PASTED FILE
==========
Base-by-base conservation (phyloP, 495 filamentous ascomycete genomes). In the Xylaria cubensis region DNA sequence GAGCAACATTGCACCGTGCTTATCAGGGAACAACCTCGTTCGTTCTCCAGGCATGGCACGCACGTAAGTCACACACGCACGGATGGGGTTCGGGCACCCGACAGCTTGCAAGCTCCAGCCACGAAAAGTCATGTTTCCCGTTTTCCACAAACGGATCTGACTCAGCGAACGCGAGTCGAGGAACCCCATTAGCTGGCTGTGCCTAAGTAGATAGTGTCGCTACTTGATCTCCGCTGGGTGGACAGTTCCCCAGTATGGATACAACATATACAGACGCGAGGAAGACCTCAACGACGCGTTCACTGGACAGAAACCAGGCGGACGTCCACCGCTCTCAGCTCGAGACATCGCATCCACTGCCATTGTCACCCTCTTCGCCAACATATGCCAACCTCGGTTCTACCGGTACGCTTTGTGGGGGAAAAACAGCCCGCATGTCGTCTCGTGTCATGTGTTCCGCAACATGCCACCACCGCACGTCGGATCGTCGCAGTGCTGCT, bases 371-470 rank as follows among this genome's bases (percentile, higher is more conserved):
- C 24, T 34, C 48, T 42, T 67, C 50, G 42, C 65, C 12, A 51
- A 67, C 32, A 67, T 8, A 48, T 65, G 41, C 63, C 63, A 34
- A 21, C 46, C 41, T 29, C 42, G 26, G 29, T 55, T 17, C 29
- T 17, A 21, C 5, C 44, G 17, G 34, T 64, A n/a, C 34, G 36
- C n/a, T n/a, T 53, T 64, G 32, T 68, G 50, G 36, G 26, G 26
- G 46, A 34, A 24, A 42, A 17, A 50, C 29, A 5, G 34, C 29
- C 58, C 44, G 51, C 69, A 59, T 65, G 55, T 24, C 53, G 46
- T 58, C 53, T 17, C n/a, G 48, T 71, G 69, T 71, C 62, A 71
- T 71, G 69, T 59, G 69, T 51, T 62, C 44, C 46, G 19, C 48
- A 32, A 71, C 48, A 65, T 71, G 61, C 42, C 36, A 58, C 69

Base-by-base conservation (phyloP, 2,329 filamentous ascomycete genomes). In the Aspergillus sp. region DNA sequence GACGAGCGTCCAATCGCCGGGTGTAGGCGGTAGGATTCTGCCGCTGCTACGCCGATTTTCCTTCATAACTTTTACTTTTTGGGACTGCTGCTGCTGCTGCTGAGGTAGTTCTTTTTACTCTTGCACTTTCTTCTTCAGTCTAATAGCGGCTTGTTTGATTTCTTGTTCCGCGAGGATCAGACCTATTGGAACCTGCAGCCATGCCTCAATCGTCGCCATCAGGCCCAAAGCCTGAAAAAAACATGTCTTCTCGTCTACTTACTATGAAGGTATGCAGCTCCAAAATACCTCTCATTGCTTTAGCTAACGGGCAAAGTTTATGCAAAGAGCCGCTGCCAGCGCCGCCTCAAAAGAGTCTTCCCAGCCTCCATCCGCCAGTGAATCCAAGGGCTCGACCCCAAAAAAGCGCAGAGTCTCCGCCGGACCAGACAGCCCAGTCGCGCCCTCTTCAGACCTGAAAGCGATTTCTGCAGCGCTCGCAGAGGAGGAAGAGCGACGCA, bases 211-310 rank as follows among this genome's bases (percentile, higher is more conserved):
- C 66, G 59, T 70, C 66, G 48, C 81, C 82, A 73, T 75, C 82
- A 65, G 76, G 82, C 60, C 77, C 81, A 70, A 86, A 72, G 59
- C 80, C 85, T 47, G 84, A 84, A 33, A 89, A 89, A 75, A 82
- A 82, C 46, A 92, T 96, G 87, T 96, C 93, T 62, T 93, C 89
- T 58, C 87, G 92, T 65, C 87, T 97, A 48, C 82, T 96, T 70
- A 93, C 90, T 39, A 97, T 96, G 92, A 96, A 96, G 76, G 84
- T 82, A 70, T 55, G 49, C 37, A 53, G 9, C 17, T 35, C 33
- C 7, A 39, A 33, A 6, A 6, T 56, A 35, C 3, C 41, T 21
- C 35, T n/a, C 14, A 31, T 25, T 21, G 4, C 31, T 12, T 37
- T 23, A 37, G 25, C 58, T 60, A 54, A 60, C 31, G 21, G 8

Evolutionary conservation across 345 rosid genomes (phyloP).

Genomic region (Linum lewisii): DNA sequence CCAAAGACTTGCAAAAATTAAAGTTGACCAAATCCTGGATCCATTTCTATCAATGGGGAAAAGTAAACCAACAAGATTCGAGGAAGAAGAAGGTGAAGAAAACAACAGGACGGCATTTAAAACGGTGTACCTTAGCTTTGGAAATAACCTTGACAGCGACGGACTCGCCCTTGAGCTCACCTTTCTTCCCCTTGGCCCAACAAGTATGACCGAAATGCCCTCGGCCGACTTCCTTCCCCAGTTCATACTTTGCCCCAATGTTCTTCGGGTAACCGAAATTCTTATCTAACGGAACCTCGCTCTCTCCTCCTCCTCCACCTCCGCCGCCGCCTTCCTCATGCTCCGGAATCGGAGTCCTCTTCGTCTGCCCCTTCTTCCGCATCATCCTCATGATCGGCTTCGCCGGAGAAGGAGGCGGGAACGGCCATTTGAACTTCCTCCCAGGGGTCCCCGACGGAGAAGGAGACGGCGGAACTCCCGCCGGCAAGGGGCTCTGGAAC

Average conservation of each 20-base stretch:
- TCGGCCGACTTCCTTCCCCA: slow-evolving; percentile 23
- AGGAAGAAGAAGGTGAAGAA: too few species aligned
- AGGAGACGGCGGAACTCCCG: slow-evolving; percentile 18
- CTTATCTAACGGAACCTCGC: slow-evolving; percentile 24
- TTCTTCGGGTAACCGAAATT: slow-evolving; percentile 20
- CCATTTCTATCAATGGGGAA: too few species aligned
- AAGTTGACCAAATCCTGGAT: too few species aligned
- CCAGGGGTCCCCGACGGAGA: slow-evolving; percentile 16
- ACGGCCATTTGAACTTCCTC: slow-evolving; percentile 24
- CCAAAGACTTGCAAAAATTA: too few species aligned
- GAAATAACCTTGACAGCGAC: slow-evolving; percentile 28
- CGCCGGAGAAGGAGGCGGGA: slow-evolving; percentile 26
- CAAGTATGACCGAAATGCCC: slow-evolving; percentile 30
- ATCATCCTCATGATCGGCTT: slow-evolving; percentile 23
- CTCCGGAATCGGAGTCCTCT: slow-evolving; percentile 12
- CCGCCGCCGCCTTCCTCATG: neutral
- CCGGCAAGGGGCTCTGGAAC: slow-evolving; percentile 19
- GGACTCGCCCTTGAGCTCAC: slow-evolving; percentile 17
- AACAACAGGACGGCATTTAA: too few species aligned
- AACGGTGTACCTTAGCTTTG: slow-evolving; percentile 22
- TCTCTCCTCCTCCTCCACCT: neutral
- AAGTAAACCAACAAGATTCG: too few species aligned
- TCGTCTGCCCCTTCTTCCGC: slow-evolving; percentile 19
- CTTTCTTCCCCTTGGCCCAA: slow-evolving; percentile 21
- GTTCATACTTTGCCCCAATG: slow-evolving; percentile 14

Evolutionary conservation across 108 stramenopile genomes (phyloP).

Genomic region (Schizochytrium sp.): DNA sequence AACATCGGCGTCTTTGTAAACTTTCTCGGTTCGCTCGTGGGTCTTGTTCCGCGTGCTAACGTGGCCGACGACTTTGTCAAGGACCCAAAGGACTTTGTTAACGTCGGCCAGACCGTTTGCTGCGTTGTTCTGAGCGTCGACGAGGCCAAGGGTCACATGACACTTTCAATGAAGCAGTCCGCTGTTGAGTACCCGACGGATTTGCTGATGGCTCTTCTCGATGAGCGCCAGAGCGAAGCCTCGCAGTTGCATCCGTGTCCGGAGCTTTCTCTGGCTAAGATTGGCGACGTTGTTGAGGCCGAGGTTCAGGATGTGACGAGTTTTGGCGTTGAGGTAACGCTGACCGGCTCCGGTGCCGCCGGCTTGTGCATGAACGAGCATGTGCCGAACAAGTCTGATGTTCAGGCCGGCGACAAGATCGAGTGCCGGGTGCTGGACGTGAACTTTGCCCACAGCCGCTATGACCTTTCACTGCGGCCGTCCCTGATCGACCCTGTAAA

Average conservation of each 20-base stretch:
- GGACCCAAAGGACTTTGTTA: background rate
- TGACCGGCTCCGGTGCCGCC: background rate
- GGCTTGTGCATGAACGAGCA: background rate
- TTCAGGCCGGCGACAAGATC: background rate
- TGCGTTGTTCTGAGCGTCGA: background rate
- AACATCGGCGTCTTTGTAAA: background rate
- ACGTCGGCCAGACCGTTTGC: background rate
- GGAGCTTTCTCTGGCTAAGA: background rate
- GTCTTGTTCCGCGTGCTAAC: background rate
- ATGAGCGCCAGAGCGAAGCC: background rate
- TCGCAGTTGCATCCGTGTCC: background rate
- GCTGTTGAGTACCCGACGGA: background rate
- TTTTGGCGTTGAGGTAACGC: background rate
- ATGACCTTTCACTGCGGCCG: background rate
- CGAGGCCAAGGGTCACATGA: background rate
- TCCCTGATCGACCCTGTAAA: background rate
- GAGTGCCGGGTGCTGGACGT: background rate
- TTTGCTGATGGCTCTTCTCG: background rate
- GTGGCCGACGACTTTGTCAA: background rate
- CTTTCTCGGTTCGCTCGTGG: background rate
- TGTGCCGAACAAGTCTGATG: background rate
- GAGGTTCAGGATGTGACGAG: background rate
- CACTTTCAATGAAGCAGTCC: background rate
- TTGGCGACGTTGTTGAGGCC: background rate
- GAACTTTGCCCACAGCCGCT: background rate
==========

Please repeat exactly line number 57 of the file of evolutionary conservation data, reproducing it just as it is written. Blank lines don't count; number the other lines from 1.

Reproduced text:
- TTCAGGCCGGCGACAAGATC: background rate